The Prize Recruit was produced by Kalju Tonuma (Boom Crash Opera, The Mavis's, Hunters & Collectors) [3] and at the ARIA Music Awards of 2001 he was nominated for Producer of the Year and Engineer of the Year for the album.[18] In March of the following year, a Shock Records representative claimed that the label had spent $250–300,000 on the album and despite sales approaching 35,000 units they were still short of covering their expenses.[19] The second single from the album, "Bullet", had appeared in March 2001, which peaked at No. 45.[14][15] The album's third single, "Step Back/Slide" (July), had less chart success although it reached the top 100.[20]

In August Superheist supported Eminem at his Sydney concert, they also appeared at various festivals later that year: Livid (October/November), Meredith (mid-December), and Falls (late December).[1] The group signed an international management deal with Gary Avilla (Papa Roach).[1] However, McLeod "no longer shared the band's commitment and enthusiasm" and had left in November.[1] In December he was replaced on lead vocals by Joey Biro (ex-FromtheInside).[1][2][3] Following the Big Day Out festival in January 2002, the group began work on their second album, Identical Remote Controlled Reactions (September 2002).[1][4] It was co-produced by DW Norton and Adam Rhodes, which peaked at No. 20.[3][15]

The lead single, "7 Years", had appeared in May 2002, which peaked at No. 29 – the group's highest charting single.[15] It was followed in August by a semi-acoustic rock ballad, "A Dignified Rage", which peaked at No. 50.[14][15] At the ARIA Music Awards of 2002, Norton and Rhodes were nominated for Engineer of the Year for "A Dignified Rage".[18] The band played all major rock festivals late in 2002 and early in 2003 but afterwards their shows were infrequent. One of their last gigs was at the Corner Hotel on 8 August 2003, which was recorded live.[21] Superheist were initially billed to appear at Metal for the Brain on 20 December, however, in October they cancelled their appearance. In February 2004 Norton announced that Superheist had disbanded.[22]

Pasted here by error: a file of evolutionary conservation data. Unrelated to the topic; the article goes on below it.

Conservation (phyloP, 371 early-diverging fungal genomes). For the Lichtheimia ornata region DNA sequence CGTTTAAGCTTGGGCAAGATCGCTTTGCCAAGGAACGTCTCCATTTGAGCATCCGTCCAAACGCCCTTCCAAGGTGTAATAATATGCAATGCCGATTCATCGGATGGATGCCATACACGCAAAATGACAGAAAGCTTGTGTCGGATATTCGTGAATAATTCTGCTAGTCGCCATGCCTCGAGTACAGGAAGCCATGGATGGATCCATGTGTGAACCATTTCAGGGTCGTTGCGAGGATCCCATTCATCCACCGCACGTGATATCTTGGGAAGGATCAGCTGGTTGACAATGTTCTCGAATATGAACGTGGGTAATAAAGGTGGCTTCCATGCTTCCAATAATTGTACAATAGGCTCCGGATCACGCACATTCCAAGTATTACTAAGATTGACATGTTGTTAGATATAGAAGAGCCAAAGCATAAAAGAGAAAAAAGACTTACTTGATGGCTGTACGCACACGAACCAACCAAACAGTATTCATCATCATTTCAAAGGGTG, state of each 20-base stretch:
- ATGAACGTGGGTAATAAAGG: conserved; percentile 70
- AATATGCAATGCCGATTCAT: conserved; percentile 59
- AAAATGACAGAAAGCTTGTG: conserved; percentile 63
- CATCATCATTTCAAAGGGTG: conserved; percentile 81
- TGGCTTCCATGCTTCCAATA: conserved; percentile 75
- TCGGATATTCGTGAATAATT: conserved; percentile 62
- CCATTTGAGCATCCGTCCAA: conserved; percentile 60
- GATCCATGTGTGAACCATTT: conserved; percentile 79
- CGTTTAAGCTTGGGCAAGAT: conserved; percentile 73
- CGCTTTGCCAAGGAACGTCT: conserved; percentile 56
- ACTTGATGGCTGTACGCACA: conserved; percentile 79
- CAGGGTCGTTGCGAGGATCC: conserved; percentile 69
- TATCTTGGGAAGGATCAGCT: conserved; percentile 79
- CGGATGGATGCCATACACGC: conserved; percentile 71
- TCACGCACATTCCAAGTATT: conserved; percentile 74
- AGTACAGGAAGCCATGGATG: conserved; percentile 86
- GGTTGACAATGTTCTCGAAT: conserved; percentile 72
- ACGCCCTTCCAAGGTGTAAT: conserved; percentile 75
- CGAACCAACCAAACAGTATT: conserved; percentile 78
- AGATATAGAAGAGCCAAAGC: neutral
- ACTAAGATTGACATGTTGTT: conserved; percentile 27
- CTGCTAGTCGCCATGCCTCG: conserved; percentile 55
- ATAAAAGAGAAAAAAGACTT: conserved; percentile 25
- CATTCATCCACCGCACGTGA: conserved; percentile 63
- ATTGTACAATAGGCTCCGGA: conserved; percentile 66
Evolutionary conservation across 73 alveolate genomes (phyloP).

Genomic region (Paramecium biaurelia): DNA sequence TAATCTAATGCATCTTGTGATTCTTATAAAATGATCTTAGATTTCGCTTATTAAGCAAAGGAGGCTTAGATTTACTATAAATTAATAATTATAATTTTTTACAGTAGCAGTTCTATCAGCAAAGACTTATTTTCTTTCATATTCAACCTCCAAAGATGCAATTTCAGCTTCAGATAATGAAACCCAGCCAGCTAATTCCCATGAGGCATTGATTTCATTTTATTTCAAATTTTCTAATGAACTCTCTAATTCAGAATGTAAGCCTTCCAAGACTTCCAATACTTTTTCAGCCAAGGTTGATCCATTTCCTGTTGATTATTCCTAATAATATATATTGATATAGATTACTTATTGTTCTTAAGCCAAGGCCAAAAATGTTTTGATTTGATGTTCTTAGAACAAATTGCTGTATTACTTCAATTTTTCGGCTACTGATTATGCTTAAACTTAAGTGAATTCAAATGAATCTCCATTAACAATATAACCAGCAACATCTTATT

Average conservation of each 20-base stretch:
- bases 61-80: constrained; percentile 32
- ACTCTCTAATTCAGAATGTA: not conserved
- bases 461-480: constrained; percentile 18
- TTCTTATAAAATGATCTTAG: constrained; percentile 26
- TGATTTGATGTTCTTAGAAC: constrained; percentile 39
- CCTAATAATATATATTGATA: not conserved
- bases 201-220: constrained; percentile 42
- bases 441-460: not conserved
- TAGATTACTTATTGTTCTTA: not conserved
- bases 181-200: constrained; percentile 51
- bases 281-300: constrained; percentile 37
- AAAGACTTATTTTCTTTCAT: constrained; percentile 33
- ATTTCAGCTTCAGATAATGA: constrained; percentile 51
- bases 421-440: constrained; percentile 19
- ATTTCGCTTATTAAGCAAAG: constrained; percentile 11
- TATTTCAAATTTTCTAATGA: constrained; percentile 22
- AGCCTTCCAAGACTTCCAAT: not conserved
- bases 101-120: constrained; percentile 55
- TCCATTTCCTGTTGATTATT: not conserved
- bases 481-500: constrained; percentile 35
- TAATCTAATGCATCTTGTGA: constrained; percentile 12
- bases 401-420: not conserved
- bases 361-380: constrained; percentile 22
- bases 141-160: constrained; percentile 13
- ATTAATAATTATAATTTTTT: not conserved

During their career Superheist had achieved significant chart success with four singles appearing in the Top 50 and both of its studio albums entering the Top 20.[2][15] In November 2004 a posthumous compilation album, New, Rare, Live, was released by Shock Records as 2× CD.[21] One disc is the live gig from the previous August,[21] the second disc compiled rare recordings and added a new track, "The Road", which has lead vocals by Cam Baines of Melbourne band, Bodyjar.


According to sources:[2][3][6]